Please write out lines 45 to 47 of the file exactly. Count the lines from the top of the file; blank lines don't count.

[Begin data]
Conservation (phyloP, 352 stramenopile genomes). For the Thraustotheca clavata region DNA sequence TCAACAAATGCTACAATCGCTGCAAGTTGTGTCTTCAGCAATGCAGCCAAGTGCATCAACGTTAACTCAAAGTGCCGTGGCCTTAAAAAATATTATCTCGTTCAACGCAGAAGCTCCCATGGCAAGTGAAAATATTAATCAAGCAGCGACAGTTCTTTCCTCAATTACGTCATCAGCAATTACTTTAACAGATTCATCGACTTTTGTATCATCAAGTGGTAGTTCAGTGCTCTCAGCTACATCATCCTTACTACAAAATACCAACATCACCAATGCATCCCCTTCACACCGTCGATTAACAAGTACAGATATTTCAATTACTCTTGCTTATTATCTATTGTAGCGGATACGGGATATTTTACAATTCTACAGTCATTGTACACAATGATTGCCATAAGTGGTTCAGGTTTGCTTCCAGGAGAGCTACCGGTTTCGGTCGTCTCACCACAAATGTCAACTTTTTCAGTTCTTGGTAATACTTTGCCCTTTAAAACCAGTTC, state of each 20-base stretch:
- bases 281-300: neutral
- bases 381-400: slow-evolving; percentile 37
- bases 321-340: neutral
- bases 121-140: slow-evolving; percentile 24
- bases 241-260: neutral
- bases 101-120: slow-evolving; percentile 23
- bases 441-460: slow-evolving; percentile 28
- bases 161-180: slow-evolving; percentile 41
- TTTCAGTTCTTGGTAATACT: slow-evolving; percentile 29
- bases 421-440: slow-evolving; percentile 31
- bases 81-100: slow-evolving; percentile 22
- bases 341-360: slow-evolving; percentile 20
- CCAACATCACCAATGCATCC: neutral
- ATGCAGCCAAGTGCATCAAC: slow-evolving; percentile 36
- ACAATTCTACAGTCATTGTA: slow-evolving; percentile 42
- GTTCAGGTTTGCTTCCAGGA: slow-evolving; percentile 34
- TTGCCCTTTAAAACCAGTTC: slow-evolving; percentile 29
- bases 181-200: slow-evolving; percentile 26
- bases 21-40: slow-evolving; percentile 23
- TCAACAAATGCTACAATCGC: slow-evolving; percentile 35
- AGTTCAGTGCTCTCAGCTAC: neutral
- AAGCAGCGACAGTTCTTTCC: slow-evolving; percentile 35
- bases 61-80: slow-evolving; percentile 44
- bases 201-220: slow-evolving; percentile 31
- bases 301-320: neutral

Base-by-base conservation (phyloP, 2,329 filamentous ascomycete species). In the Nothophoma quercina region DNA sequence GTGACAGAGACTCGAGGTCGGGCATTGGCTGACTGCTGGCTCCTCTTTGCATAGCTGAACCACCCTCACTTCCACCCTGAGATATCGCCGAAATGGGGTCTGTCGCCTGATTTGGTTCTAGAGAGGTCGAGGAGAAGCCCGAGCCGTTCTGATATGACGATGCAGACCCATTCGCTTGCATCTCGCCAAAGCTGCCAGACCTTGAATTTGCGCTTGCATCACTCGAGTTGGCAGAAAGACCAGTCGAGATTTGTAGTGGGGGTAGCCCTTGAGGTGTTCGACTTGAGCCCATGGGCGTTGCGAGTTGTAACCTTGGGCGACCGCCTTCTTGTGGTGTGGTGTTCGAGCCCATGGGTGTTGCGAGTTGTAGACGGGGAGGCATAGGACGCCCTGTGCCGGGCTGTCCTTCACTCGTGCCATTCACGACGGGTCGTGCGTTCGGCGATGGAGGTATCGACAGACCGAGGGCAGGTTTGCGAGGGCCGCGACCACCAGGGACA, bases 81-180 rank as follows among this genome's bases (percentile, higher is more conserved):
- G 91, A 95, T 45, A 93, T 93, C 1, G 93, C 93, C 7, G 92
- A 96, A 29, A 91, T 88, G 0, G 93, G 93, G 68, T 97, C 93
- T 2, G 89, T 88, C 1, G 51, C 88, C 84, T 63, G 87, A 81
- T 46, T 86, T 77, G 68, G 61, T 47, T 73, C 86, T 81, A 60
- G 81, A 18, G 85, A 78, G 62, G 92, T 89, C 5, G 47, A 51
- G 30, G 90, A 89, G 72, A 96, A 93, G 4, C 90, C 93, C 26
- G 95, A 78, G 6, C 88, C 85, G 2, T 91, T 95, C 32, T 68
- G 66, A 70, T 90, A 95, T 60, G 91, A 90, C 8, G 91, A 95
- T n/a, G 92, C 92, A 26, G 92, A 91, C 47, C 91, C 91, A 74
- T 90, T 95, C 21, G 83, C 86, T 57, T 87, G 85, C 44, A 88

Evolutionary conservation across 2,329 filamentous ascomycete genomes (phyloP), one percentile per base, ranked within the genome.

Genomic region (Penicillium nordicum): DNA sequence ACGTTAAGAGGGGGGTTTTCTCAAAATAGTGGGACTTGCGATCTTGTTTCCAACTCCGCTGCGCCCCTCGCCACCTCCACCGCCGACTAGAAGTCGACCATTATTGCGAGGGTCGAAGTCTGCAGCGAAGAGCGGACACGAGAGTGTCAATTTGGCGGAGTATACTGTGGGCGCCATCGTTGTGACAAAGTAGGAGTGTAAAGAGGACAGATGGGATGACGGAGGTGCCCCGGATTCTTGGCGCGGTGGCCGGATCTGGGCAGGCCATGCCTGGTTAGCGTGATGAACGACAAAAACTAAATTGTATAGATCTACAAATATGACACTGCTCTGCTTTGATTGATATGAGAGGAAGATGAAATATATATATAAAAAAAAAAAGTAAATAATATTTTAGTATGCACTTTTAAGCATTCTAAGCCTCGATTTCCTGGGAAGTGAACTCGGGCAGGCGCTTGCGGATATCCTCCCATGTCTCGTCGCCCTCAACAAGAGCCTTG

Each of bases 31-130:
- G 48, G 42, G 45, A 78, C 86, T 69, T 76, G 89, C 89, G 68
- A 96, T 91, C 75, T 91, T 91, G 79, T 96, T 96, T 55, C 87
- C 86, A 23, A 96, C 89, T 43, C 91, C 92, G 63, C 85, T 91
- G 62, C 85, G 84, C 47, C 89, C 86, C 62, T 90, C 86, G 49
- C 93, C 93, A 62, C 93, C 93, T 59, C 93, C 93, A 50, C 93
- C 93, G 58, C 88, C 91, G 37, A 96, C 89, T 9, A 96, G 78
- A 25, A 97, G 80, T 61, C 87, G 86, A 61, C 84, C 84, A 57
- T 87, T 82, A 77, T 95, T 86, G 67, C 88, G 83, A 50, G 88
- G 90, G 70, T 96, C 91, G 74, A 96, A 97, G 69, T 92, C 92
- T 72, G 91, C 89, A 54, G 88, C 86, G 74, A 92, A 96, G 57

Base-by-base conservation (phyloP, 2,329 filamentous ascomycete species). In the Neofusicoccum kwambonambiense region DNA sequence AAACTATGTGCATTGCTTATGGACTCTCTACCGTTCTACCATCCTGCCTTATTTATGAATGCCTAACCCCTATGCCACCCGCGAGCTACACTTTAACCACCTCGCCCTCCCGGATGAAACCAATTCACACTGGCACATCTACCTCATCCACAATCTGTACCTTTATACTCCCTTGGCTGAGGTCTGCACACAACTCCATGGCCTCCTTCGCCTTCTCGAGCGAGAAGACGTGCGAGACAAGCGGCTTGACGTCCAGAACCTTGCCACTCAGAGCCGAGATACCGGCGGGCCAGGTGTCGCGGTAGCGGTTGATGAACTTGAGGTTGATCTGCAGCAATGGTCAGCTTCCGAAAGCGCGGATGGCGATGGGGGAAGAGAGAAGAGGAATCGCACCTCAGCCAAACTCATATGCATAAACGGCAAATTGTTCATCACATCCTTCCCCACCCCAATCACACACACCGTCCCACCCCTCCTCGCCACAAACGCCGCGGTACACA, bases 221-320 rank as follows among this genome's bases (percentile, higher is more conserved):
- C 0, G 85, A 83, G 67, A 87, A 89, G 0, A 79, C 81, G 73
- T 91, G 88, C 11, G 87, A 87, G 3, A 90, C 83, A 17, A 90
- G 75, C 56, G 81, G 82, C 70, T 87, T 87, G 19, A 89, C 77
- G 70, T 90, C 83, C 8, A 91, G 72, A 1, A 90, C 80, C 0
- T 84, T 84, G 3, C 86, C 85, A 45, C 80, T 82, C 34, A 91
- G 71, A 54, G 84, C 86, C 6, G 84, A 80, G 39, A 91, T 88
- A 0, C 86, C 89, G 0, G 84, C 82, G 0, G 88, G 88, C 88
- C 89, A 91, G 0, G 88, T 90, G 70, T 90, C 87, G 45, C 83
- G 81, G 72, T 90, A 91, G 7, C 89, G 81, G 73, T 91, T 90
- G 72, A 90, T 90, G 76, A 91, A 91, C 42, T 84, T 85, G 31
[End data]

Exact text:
- C 93, C 93, A 62, C 93, C 93, T 59, C 93, C 93, A 50, C 93
- C 93, G 58, C 88, C 91, G 37, A 96, C 89, T 9, A 96, G 78
- A 25, A 97, G 80, T 61, C 87, G 86, A 61, C 84, C 84, A 57